“Bad Faith or Culpability ‘May Not Mean Evil Intent, but May Simply Signify Responsibility and Control.'”
Philips Elecs. N. Am. Corp. v. BC Tech., No. 2:08-CV-639-CW-SA, 2010 WL 5838993 (D. Utah July 28, 2010); Philips Elecs. N. Am. Corp. v. BC Tech., No. 2:08-CV-639-CW-SA, 2011 WL 677462 (D. Utah Feb. 16, 2011)
In this case, the court imposed terminating sanctions against defendant after finding that five employees had destroyed “thousands of computer files” in bad faith prior to the production of their laptops for examination and that defendant had attempted to hide those deletions from plaintiffs and the court.
Plaintiffs alleged copyright infringement, misappropriation of trade secrets and related claims. In the course of discovery, the court entered orders compelling defendant’s production of relevant evidence, including the production of all of defendant’s computers and servers, and requiring preservation of the same. The court found that, despite these orders, a proper litigation hold was not issued until 19 months after the duty to preserve arose and thousands of files were deliberately deleted from the laptops of five employees prior to their production for examination. Accordingly, plaintiffs moved for a finding of contempt and for sanctions.
Sparing the details (of which there are many), the court found defendant in contempt of court for violating the court’s orders compelling production and preservation of relevant evidence.
Turning to the question of spoliation, the court found that defendant breached its duty to preserve, that plaintiffs were prejudiced by the breach of that duty, and that the defendant had acted in bad faith. With regard to bad faith, the court held that “[b]ad faith or culpability ‘may not mean evil intent, but may simply signify responsibility and control.” The court concluded that defendant “not only had the responsibility to preserve information relevant to this litigation on the five laptops, but that it also had control over those laptops and information stored on them.”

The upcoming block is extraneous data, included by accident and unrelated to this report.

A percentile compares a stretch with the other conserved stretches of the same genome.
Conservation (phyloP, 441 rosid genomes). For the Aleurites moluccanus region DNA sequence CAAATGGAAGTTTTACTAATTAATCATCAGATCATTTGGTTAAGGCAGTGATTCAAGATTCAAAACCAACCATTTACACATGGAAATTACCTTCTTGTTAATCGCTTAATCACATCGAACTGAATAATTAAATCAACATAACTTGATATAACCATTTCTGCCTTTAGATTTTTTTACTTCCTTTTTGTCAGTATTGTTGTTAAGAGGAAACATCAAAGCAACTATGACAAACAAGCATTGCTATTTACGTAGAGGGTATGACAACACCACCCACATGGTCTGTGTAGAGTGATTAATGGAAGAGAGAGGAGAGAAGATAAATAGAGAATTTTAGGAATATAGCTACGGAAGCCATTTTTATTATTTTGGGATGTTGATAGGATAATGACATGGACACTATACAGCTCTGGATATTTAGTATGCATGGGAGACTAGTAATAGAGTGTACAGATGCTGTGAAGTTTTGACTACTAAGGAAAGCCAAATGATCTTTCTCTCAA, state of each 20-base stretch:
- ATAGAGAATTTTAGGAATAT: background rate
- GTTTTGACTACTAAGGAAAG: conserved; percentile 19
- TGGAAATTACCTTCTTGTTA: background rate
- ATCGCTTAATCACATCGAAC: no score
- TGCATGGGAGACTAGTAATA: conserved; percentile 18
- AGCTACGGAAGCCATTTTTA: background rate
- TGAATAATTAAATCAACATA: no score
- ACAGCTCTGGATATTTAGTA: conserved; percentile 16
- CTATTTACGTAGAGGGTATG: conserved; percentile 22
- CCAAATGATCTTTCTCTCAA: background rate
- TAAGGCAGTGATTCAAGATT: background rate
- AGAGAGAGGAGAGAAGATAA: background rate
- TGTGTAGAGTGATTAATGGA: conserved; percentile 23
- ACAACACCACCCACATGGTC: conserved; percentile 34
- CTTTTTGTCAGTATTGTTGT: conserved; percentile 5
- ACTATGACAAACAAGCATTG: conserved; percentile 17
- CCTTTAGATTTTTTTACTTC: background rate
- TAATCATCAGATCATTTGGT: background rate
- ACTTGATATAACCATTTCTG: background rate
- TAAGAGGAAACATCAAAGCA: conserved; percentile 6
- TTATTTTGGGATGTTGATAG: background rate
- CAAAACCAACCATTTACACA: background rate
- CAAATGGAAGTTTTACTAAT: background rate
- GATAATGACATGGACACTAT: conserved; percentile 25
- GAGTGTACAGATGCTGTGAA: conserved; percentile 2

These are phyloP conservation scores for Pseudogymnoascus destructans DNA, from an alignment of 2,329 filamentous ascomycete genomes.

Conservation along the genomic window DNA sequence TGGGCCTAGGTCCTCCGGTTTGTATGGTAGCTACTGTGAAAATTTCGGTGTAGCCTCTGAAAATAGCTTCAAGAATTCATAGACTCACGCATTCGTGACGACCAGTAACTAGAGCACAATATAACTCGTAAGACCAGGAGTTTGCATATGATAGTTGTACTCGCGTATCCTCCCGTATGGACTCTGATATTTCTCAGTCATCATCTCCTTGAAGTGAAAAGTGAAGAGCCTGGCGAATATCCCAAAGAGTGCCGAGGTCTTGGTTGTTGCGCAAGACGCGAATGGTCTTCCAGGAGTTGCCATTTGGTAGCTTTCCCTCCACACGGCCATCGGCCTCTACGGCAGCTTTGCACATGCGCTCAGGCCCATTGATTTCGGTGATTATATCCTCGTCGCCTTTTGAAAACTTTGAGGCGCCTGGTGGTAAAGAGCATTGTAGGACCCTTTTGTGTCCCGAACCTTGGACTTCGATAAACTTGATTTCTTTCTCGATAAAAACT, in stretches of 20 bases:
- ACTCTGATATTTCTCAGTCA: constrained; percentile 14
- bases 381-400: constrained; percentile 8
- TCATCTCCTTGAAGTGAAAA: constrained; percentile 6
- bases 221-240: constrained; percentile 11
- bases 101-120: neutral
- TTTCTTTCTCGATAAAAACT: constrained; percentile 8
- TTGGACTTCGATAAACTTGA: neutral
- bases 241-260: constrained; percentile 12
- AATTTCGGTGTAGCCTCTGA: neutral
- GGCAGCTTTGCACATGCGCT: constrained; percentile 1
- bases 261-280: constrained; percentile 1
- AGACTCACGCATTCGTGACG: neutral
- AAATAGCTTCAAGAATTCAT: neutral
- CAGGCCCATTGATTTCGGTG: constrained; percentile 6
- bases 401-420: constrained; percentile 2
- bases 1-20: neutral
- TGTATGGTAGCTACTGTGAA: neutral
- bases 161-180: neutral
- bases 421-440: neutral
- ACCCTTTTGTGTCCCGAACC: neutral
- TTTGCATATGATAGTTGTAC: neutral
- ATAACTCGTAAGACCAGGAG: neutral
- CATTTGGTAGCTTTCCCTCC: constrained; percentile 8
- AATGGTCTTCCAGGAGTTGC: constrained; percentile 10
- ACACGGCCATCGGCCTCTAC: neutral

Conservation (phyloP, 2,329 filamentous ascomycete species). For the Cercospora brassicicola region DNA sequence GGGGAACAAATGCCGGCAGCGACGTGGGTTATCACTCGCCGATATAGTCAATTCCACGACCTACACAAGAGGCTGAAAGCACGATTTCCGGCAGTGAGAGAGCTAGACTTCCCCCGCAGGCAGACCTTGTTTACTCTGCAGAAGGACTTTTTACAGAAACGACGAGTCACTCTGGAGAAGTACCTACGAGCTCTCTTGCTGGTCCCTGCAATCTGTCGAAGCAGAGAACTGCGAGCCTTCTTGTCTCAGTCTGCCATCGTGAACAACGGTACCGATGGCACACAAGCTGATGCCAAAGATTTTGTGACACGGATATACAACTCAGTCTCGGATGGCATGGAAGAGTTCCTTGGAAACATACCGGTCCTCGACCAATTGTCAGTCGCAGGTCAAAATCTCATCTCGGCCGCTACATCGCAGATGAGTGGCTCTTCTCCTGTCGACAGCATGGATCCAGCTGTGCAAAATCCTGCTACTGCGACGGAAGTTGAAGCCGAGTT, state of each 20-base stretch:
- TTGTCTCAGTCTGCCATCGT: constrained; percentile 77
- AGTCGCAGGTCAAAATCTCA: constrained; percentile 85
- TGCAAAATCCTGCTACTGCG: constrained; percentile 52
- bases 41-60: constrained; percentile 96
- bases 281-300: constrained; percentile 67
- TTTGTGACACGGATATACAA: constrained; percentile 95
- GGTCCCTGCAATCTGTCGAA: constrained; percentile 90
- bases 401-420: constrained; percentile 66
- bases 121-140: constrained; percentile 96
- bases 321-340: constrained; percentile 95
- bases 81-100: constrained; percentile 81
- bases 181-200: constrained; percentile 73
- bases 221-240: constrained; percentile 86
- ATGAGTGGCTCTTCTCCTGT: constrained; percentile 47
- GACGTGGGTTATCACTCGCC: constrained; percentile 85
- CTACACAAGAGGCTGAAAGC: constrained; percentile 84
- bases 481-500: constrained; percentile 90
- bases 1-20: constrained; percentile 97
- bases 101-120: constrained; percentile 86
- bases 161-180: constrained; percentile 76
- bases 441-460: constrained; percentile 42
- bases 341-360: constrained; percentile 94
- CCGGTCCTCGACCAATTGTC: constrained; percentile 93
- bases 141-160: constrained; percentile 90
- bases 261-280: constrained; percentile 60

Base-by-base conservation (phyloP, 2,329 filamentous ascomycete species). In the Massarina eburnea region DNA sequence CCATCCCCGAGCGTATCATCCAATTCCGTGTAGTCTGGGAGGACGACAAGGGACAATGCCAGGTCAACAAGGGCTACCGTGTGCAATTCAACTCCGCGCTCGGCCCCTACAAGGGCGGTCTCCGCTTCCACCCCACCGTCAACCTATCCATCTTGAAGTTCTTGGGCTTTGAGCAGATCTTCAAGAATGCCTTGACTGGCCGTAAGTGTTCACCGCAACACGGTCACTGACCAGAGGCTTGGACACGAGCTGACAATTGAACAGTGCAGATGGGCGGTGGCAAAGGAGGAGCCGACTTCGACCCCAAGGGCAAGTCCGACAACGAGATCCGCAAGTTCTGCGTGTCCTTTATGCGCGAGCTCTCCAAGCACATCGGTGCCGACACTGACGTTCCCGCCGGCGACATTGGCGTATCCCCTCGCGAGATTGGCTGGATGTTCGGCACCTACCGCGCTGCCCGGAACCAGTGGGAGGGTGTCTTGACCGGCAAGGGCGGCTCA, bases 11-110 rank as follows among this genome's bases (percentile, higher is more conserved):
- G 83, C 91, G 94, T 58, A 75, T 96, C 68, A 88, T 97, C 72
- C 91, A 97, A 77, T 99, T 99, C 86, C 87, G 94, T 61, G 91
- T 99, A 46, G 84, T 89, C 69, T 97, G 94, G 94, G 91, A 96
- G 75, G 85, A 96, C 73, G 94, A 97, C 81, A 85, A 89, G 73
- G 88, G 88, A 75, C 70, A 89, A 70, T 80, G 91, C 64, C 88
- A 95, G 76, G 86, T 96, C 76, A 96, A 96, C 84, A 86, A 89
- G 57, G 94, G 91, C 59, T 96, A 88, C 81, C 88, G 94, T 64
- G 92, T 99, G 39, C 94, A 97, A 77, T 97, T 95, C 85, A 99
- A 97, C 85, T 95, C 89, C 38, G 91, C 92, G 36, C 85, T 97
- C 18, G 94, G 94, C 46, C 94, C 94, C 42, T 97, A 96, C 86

The court then addressed the arguments of the defendant that “BCT as a company was not responsible for the ESI’s destruction” (1) because the employees accused of deleting evidence had simply been deleting personal information and had inadvertently deleted other files, and (2) because the executives and employees who destroyed the files “were acting individually and contrary to BCT’s express directives not to delete documents from their laptops.” The court quickly rejected the first argument.
Taking up the argument that the employees were acting individually, the court first “examin[ed] BCT’s behavior and attitude throughout this case towards meeting its responsibility to preserve evidence” and found them to be lacking:
BCT’s behavior such as failing to timely issue a litigation hold, failing to follow up on that litigation hold, failing to request discovery documents from key employees, and so forth, reveals its intentional failure to meet discovery obligations and its flagrant disregard of the obvious risk that it was highly probable the destruction of relevant documents would result from its behavior, and BCT’s conscious indifference to the consequences of that risk.